It is evident from the results of FIGS. 1 to 5 that the spike discharge disappears about 10 minutes after the administration of coenzyme Q10, one of the compounds used in this invention, and disappearance of the spike discharge lasts for more than 200 minutes.
Further experiments were conducted by the same procedure as used in Experimental Example 1, except that the time of the administration of coenzyme Q10 was changed. The results are shown in Table 1 below as Experimental Examples 2 to 4. In Table 1, PCG represents penicillin G.
TABLE 1______________________________________ExperimentalExample Results______________________________________ When 100 mg/kg of Co Q10 was administered 107 minutes after applying PCG, the spike discharge disappeared 20 minutes thereafter and the disappearance lasted for more than 120 minutes. When 100 mg/kg of Co Q10 was administered 65 minutes after applying PCG, the spike discharge disappeared 19 minutes thereafter and the disappearance lasted for more than 60 minutes.4 Unlike Experimental Examples 1 to 3, 100 mg/kg of Co Q10 was first administered, and then PCG was applied 64 minutes thereafter. In this case, no spike discharge occurred for more than 80 minutes.______________________________________
The results of Experimental Examples 1 to 4 indicate that coenzyme Q10 can be used for the treatment and prevention of central seizures, especially seizures associated with epilepsy.
The results of toxicity tests on coenzyme Q10 used in this invention are shown below.
1. Acute toxicity
Table 2 shows acute dosages in mg/kg.
TABLE 2______________________________________Method of administrationOral Intramuscular Subcutaneous Intravous______________________________________Rat 4,000 500 500 250Mouse 4,000 500 500 250______________________________________
2. Chronic toxicity
Coenzyme Q10 was forcibly administered per os to both male and female Wistar rats at doses of 6, 60 and 600 mg/kg/day for a period of 26 successive weeks. After this testing period, an examination of the general condition, a blood test, a urine test and a morphological observation (macroscopic and histologic) were conducted. No differences at all from the control group were observed.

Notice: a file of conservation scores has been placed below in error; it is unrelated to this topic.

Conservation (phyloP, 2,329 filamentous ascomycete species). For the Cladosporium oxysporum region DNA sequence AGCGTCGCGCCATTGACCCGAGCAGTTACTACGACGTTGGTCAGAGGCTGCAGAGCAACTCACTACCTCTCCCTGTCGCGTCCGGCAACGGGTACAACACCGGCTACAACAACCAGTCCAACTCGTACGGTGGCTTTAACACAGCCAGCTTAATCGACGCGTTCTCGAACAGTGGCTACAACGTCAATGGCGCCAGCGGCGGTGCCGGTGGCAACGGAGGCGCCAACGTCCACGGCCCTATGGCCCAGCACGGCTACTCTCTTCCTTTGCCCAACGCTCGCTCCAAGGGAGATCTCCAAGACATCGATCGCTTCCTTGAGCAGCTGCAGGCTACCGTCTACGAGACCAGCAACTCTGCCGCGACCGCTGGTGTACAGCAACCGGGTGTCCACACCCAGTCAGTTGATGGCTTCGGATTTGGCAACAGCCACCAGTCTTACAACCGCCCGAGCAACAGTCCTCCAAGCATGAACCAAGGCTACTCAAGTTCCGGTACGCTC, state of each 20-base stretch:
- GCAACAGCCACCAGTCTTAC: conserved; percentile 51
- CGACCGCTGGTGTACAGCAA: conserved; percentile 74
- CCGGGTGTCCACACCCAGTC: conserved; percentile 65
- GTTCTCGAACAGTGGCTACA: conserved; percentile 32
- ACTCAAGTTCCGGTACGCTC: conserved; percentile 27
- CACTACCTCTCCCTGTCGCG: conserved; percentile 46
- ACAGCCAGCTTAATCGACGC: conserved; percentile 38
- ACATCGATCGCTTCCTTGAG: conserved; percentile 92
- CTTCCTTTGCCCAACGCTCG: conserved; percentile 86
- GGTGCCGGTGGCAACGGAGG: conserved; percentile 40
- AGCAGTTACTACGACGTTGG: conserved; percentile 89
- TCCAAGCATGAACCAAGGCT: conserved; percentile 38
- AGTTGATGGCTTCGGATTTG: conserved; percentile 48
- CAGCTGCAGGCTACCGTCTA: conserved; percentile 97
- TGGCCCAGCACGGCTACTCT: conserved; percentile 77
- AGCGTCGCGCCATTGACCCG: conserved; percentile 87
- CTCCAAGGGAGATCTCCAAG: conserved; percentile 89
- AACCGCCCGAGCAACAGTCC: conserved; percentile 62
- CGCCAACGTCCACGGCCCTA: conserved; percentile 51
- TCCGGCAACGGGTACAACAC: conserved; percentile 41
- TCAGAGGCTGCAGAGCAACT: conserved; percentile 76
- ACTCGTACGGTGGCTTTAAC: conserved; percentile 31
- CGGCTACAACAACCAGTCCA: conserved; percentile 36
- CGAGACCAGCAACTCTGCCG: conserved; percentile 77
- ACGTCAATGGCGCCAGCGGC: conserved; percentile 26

As will be appreciated from the above results, the coenzymes Q used in this invention can be used as a pharmaceutical substance for treatment of spasms with an extremely high saftey, and can be administered in successive doses for a long period of time as a remedial and prophylactic medicine for treating epilepsy. The therapeutically effective dosage of these coenzymes Q varies depending on the type and the degree of spasm, but is usually about 10 to 1,000 mg, preferably about 20 to 500 mg, per day for an adult human being.
For the administration of coenzyme Q in this invention, suitable dosage forms include powders, tablets, granules, capsules, injections, suppositories, or buccal tablets. These preparations can be produced by known methods using conventional excipients.
In preparing a powder, for instance, the substance of this invention is adsorbed on an excipient such as magnesium carbonate, silicic anhydride, synthetic aluminosilicate, calcium phosphate, lactose, starch, microcrystalline cellulose, dextrose, or hydroxypropylcellulose. Tablets or capsules can be produced by properly treating the powder obtained in the above manner.